"Pertussis Whooping Cough Education"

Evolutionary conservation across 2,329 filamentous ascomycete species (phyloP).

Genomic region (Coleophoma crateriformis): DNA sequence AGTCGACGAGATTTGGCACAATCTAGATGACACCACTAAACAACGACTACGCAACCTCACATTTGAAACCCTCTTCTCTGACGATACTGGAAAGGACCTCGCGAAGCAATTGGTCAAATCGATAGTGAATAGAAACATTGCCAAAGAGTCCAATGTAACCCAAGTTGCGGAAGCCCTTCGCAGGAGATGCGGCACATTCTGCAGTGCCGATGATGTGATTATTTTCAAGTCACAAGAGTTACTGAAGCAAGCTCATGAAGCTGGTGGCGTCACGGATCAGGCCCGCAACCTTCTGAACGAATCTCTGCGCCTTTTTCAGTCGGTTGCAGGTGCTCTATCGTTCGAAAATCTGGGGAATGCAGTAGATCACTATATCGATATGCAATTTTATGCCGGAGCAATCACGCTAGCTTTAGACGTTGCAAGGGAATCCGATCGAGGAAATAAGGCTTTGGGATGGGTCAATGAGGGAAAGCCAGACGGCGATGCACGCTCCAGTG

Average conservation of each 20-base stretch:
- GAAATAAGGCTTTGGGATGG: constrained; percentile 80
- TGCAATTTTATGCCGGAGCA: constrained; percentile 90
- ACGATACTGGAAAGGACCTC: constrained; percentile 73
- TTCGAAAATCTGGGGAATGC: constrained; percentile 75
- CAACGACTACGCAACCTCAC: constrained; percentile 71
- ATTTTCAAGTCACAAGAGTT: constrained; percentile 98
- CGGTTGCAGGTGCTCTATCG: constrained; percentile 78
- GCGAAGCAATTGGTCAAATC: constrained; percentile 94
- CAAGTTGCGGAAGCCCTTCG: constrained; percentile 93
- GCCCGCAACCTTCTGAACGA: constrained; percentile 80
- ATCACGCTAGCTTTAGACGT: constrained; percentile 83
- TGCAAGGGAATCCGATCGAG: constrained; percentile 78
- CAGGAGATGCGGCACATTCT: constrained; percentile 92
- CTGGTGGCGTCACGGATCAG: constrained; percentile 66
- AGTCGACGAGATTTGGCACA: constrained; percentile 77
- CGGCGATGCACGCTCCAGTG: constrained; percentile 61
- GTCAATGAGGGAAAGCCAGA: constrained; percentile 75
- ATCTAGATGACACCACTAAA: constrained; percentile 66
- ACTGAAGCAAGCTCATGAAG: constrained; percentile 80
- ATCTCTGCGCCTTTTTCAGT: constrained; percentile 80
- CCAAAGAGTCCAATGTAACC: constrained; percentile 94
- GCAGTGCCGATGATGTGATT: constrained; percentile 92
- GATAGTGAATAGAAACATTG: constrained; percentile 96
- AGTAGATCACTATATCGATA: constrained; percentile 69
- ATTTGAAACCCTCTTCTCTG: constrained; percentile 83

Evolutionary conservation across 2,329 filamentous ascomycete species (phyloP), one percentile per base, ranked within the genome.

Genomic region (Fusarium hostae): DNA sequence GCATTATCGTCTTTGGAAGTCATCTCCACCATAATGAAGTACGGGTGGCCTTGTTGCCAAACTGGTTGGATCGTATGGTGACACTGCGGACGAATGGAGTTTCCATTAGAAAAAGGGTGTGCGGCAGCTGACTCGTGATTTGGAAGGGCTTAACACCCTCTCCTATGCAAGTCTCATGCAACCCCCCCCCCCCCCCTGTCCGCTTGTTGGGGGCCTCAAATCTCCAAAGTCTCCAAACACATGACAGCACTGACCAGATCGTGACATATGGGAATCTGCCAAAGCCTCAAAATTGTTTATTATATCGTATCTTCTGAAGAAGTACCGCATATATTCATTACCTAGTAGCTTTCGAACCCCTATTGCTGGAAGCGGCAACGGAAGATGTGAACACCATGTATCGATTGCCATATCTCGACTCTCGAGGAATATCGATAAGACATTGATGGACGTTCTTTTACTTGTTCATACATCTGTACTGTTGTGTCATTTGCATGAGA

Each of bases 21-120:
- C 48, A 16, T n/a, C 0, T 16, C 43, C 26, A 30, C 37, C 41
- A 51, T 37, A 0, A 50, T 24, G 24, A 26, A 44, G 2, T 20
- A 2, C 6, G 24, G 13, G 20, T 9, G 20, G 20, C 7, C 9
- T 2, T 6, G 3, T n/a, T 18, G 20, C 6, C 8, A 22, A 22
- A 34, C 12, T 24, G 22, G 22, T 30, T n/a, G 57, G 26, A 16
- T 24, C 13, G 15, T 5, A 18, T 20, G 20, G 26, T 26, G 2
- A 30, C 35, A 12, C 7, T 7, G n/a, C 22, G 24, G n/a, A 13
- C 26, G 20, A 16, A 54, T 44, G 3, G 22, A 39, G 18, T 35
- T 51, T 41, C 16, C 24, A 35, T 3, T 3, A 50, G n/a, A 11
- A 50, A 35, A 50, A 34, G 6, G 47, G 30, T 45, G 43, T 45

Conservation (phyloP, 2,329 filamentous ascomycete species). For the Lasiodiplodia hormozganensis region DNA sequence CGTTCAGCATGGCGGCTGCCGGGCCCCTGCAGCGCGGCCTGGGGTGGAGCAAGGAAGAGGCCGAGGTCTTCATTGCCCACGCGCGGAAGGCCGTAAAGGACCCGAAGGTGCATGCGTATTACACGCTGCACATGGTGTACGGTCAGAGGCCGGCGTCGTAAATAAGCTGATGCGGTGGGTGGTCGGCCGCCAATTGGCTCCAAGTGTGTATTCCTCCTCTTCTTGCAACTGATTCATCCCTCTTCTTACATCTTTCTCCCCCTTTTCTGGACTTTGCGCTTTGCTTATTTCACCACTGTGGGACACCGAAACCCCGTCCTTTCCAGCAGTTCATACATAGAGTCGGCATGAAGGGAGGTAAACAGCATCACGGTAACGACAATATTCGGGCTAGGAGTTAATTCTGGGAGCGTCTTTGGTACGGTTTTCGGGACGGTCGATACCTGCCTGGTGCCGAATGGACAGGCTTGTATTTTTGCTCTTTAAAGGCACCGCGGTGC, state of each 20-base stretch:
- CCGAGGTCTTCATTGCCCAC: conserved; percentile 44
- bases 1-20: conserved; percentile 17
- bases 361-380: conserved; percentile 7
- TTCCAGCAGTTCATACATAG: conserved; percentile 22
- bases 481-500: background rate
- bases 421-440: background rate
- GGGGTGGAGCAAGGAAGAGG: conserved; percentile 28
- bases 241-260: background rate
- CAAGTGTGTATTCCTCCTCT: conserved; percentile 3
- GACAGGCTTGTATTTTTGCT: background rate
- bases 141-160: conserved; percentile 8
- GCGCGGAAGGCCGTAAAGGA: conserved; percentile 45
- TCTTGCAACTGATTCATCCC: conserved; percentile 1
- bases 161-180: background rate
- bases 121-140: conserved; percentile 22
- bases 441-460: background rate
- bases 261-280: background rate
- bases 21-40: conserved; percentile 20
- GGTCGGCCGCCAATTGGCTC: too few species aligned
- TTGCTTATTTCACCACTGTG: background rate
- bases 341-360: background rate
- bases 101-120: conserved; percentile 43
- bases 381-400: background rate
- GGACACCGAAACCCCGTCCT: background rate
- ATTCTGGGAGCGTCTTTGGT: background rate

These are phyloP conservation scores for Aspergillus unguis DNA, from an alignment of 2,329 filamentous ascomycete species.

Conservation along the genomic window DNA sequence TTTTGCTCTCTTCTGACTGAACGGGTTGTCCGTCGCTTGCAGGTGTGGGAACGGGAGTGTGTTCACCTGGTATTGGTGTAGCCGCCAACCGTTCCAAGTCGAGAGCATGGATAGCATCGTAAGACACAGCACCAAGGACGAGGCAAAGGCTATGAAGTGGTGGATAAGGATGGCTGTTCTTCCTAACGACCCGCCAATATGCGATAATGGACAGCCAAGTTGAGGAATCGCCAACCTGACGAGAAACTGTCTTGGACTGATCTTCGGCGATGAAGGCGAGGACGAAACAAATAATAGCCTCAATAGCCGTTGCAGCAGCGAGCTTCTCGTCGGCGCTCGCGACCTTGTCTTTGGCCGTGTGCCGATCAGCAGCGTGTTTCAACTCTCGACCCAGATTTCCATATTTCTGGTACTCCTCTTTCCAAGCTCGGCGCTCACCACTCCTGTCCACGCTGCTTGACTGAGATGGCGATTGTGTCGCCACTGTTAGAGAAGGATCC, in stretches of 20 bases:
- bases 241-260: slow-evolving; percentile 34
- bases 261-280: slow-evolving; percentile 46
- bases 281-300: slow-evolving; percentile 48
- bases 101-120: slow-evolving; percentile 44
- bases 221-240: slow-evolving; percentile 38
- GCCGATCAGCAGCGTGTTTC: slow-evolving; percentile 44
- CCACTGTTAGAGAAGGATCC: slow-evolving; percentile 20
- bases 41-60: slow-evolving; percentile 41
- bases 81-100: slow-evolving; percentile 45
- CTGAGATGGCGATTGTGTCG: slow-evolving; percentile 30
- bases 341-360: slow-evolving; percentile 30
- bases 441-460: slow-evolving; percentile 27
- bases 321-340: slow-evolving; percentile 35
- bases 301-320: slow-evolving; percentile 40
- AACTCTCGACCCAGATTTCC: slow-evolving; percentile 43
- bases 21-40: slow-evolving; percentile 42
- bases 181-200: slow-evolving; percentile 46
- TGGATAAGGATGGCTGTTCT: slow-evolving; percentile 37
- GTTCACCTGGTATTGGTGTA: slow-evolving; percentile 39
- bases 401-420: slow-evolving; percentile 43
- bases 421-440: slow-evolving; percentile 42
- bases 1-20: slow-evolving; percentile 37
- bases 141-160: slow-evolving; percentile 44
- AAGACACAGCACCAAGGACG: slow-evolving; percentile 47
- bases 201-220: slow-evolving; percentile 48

PERTUSSIS (Whooping Cough) What is Pertussis or Whooping cough? Whooping cough (pertussis) is a highly contagious disease marked by severe coughing. It is named after the “whoop” sound children and adults make when they try to breathe in during or after a severe coughing spell. What are the Symptoms? Whooping cough usually starts with cold or flu-like symptoms such as runny nose, sneezing, fever and a mild cough. These symptoms can last up to two weeks and are followed by increasingly severe coughing spells. Fever, if present, is usually mild. During a classic cough episode: Signature “whoop” is heard as the patient struggles to breathe Cough usually produces a thick, productive mucus Vomiting may occur Lips and nails may turn blue due to lack of oxygen Patient is left exhausted after the coughing spell Mild pertussis disease is difficult to diagnose because its symptoms mimic those of a cold. Usually a prolonged cough is present, but without the “whoop”. What are Some Potential Complications? Pneumonia is the most common complication and cause of infantile pertussis-related deaths. Young infants are at highest risk for pertussis-related complications, including seizures, encephalopathy (swelling of the brain), otitis media (severe ear infection), anorexia (severe restriction of food intake), and dehydration. How is it Spread? Whooping cough is caused by a bacteria that is found in the mouth, nose and throat of an infected person, and is spread through close contact when an infected person talks, sneezes, or coughs. It is most contagious during the first two to three weeks of infection, often before the beginning of severe coughing spells. School and day care centers are a common source of infection in children. Who Gets It? Whooping cough can occur at any age, but infants and young children are at highest risk of life- threatening consequences. Recent outbreaks have shown that adolescents and older children can carry a milder form of the disease that is hard to recognize. Undiagnosed mild disease contributes to the spread of the illness among infants and young children. Infants and young children who are un-immunized are at a higher risk for severe whooping cough. How do you treat it? Whooping cough is treated with antibiotics and patients are advised to take all prescribed medication and avoid contact with anyone, particularly small infants and children. How do you prevent it? While there is no lifelong protection against pertussis, immunization is the best preventive measure for a child. The vaccine to protect a child against whooping cough is the diphtheria, tetanus and pertussis (DtaP) vaccine and should be administered in 5 doses: at 2, 4, 6, and 15-18 months of age and 4-6 years of age. It is very important that the child receives all 5 doses for maximum protection. Students and teachers who have been exposed to whooping cough should get the new vaccination to protect themselves and others from whooping cough. Children 7 years of age or older who did not complete their primary series of DTaP vaccinations should receive one dose of Tdap right away. All children attending schools that have cases of Pertussis—and who are 10 years of age or older and have not received a Tdap booster—should receive a Tdap booster now. Why get vaccinated? Whooping cough is a dangerous illness, and whooping cough outbreaks have been seen in schools in Utah and around the country. Young children are routinely vaccinated against whooping cough (see above: “How do you prevent it?” recommendations), but experts now know that immunity diminishes by adolescence. While older children usually recover, they can easily spread the illness to not-yet-vaccinated younger siblings—and whooping cough can be deadly for them. The pertussis cough is so strong it can break a rib. It can cause weeks of misery and missed school days, sometimes living up to its nickname of the “100-day cough”.